I get off the train and go up the corridors of the station to reach the platform where I'll get on the train to finally leave the capital and go home. It won't leave before half an hour. I have time and I use it to wander a bit.
Around a corner, I cross ways with a military patrol. One woman and three men, khaki fatigues, beret on the head, famas across the chest, right hand on the handle. Even though their weapons are not loaded, they form an impressive sight. They move together in a coordinated way, without having to communicate. As always when I meet such a patrol, I can feel a smile appear on my face. That smile will bring me trouble someday.
I am actually surprised I don't have to deal with “random checks” from the police already. With my white, Caucasian face, my skin-short hair, the hood of my hoodie tucking out of my old leather jacket, my loose-ended mittens and my old shoulder-strapped bag, I often think I must like a drug addict or a skinhead. Maybe both. And yet, people who meet me seem to implicitly trust me.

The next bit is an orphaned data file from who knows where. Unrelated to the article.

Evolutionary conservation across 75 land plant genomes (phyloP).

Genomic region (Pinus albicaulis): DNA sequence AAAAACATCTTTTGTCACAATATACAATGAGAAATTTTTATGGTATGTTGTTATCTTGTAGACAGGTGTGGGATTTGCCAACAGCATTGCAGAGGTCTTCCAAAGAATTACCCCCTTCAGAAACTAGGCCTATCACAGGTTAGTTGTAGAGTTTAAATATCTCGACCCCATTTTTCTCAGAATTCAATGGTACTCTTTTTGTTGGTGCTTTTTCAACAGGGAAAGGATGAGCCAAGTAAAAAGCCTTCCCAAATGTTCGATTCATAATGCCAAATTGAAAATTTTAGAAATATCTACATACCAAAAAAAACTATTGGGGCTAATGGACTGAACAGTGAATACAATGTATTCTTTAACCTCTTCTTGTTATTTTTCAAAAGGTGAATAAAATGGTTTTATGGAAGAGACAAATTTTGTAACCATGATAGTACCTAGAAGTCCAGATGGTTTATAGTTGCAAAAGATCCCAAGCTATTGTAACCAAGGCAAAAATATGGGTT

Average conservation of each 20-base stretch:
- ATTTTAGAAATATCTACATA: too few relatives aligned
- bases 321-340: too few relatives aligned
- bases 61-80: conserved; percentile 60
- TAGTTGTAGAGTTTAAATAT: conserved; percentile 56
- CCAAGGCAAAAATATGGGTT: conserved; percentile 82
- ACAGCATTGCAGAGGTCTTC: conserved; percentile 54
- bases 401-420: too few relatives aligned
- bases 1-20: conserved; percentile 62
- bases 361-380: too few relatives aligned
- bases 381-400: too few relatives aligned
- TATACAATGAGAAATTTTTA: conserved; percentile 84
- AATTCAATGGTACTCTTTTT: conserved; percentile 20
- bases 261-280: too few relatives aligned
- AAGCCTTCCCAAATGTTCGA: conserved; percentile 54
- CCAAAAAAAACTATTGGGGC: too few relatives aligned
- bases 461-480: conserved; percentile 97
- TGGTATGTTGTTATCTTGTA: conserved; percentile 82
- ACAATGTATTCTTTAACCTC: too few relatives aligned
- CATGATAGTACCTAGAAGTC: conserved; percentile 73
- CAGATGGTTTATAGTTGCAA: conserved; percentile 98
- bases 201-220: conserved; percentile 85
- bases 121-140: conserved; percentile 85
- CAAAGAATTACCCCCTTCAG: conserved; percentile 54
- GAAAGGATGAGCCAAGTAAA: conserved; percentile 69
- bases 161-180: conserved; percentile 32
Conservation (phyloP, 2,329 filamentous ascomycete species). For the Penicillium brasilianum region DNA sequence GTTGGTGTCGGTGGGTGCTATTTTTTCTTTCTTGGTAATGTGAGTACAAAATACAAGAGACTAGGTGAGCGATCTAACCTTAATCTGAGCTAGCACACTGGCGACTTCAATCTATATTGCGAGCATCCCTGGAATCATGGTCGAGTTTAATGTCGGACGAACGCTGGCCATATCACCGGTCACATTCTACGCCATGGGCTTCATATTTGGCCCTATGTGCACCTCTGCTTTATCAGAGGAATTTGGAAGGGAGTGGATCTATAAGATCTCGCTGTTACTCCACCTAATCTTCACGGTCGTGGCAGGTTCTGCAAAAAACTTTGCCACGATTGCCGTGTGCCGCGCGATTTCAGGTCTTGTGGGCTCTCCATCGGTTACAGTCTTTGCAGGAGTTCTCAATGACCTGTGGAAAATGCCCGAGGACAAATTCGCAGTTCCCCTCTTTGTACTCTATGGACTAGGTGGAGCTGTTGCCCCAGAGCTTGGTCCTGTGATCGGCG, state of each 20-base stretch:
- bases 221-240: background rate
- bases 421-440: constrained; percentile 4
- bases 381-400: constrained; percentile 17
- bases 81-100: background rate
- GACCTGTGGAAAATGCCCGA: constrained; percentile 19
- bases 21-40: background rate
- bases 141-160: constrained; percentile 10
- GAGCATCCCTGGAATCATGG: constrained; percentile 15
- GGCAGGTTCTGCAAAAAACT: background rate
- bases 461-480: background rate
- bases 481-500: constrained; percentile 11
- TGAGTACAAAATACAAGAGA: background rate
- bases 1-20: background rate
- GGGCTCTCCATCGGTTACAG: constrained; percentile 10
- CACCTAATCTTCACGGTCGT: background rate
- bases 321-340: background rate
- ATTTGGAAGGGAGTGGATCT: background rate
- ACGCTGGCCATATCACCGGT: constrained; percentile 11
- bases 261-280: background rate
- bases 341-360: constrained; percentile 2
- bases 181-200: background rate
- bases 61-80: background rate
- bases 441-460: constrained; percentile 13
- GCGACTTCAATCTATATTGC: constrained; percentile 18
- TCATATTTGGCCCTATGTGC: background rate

Altough … I may have spoken too fast. One soldier stares at me as I walk by them. I keep going, my silly smile nailed to my face, when I hear a voice behind me.
— Excuse me, sir. May I inspect your bag, please?
I turn to face the patrol, grabbing my bag in order to open it and present it to the man who spoke to me.
— Of course, sir.
Keeping his right hand on his unloaded machine gun all the while, he discards a notebook and the laptop to see the pens and other gizmos at the bottom of the bag before letting it go. I can see to his sour look that he hoped for something else. His left hand falls back to the side of his body as his eyes refocus on mine. There is a question on his mind. Most certainly whether or not I'm mocking him.
— You can go, sir. Sorry for the bother.
— Thank you, sir. Um, sir? I asked tentatively as he turns back.
He looks back at me.
— I suppose you wondered why I was smiling?
He looks like kid caught with his hand in the cookie jar.
— Er … Yeah, a little.
— I wasn't making fun of you, if that is any reassurance. On the contrary. I always admire professional know-how, whether it's the art of a master craftsman or a soldier moving with discipline and efficiency. What's more, you spend your life ensuring our safety. A small smile is the least of the thanks we can give you. Have a good day!